Beginnings are exciting, thrilling really, particularly when you know that they are filled with fun, energy, learning, reading, writing, and happy children.  This is my third year of WITS in Macedonia and the beginning of the third year on the Macedonian Express, and that express has more stops than it used to.  When we started, there were only three American Corner (AC) Libraries in Macedonian and now there are four. Next year there will be five. That’s pretty good for a country with only 4 million people in it, but what those Macedonians don’t have in quantity, they make up in quality.

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This is a nation of readers, poets, writers, artists, and their enthusiasm for the Creative Writing Workshops is so great that we have more students this year than ever before.  In Skopje this year we have two completely filled workshops and have only new students in the workshops.  That means that tomorrow morning there will be 20 kids in the morning and 20 kids in the afternoon in the AC. The younger kids come in the morning with all their energy, delight and excitement.  If it is like last year, they come with their parents, the youngest not really sure that we can be trusted to take care of them until the middle of the first day.  Then the second day they are so excited, so thrilled to see their new friends, to get started on their work from yesterday, and to do the warm-ups, probably starting with two truths and a “fiction” where they tell their new friends two things that are true about them and one fiction that they made up.  You would be surprised how often that fiction or even “lie” get used in one of their stories.  It also lets you know about their vivid imaginations.  Trust the bright lights to tell you their favorite color is blue, place their blue folder on top of their desk so that you believe them, all the while knowing perfectly well that their favorite color is green.  I know this is true because Emma tricked me with this at the WITS Creative Writing Camp “two truths and a lie” warm-up at Bellaire High School last month. She got me over and over again, and I fancy myself an excellent judge in this department!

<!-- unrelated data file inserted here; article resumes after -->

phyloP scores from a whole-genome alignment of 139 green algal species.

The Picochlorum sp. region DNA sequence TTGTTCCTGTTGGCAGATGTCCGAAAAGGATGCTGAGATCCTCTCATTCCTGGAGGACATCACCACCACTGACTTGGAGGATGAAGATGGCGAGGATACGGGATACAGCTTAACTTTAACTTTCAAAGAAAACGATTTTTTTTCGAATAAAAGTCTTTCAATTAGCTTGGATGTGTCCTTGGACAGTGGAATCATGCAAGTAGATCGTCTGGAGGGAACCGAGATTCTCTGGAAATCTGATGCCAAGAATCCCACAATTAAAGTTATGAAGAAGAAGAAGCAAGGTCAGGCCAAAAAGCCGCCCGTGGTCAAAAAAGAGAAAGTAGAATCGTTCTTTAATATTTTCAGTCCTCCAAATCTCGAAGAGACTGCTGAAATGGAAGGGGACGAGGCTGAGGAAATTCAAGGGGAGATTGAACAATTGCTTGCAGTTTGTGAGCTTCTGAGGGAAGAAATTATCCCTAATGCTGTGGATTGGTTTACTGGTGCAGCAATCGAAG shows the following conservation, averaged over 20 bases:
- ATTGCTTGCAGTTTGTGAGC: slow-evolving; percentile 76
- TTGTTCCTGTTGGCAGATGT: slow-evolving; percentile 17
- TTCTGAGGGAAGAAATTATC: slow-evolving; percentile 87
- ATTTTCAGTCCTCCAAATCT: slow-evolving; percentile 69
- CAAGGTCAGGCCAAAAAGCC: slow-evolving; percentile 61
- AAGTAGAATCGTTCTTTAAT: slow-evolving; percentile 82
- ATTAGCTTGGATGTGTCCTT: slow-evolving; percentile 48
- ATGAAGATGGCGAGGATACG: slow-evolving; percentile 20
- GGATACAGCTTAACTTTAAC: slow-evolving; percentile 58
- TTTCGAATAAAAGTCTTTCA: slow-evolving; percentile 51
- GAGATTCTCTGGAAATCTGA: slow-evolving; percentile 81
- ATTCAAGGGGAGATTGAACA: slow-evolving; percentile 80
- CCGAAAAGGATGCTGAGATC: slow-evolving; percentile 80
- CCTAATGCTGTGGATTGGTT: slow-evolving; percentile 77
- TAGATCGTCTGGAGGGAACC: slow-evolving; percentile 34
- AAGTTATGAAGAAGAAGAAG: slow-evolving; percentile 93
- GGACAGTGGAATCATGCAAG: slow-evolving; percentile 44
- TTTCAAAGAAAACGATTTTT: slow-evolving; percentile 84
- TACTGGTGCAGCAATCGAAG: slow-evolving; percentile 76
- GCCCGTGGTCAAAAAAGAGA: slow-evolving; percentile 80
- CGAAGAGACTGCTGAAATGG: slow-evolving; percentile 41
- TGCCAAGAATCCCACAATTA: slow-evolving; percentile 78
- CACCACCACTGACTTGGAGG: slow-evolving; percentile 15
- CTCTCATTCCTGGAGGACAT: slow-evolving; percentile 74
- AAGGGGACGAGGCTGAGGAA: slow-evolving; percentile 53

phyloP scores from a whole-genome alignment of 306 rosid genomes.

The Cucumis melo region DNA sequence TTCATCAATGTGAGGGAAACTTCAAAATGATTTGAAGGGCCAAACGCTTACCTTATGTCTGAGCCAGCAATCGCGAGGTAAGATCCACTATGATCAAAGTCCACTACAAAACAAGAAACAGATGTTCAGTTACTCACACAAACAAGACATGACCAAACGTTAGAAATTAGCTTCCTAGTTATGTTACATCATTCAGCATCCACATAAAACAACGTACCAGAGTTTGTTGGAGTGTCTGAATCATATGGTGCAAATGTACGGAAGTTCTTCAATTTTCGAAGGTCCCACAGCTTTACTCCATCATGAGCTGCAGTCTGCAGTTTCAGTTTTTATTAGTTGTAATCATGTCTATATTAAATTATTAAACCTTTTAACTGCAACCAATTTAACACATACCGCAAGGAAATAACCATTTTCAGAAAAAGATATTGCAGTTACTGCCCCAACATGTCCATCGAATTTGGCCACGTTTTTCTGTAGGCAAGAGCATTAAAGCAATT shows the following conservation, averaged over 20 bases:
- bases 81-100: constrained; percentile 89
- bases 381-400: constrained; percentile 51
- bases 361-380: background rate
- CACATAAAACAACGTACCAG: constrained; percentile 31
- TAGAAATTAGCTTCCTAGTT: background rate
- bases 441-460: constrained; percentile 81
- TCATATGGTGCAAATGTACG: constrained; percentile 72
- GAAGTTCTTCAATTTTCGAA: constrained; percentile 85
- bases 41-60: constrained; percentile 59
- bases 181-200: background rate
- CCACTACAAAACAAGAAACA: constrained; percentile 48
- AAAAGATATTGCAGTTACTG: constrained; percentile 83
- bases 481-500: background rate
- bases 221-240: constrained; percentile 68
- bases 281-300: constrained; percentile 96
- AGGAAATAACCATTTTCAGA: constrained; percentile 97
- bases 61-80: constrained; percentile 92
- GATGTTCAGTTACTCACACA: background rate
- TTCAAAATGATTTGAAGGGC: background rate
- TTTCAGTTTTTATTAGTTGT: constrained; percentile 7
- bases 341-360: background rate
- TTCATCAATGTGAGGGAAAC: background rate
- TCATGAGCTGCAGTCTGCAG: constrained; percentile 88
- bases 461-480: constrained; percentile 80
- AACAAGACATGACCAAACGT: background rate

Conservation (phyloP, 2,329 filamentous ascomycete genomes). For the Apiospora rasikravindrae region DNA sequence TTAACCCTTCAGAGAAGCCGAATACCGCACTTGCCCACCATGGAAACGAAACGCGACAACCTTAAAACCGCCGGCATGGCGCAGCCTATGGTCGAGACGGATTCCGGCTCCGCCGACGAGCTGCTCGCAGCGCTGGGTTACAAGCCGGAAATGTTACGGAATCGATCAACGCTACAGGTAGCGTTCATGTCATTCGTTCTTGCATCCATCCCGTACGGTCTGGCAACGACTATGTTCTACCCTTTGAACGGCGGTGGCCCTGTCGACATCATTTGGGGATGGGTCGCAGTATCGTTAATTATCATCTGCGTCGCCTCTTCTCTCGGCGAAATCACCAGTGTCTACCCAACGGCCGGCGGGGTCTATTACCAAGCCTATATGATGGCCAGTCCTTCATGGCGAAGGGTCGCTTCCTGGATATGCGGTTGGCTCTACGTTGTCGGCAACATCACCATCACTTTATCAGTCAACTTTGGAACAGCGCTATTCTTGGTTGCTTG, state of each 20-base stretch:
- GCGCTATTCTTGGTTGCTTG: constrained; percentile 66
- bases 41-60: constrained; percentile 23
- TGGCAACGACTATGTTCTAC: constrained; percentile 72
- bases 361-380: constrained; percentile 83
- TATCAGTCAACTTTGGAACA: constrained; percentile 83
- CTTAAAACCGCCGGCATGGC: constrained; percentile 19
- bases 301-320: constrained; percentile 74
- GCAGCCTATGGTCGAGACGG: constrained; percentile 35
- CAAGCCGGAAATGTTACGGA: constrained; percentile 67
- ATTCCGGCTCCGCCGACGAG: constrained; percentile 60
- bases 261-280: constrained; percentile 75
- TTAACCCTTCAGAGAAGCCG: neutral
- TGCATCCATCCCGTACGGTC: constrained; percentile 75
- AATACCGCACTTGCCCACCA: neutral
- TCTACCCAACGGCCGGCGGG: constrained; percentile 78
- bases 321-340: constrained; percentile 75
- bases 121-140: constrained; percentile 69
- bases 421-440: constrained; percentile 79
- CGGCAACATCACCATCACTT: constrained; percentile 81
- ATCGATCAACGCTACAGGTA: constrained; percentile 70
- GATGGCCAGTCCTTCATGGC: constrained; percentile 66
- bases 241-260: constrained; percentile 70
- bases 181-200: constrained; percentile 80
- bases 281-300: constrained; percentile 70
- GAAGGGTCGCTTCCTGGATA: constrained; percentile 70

I had a wonderful flight here.  I had just finished a Common Ground Seminar for the University of Houston’s Honor’s College when I boarded a United Airlines plane for Washington Dulles and then Austrian Airlines to Vienna and Skopje (pronounced Skop-e-ah).  I never seem to get over my love of flying.  When I was a teenager my friend Russ Heil and I used to go to the airport just to watch the planes that would have liked to be on and I haven’t changed.  I still am thrilled just to see a plane take off, and if I am on it is just where I want to be. I never had any desire to pilot a plane, but I do want a window seat, and a window seat to life is just what I got…all the way to Macedonia. Watching movies all night long, the second night without sleep, I was ready to sleep when I got to the hotel and that is just what I did.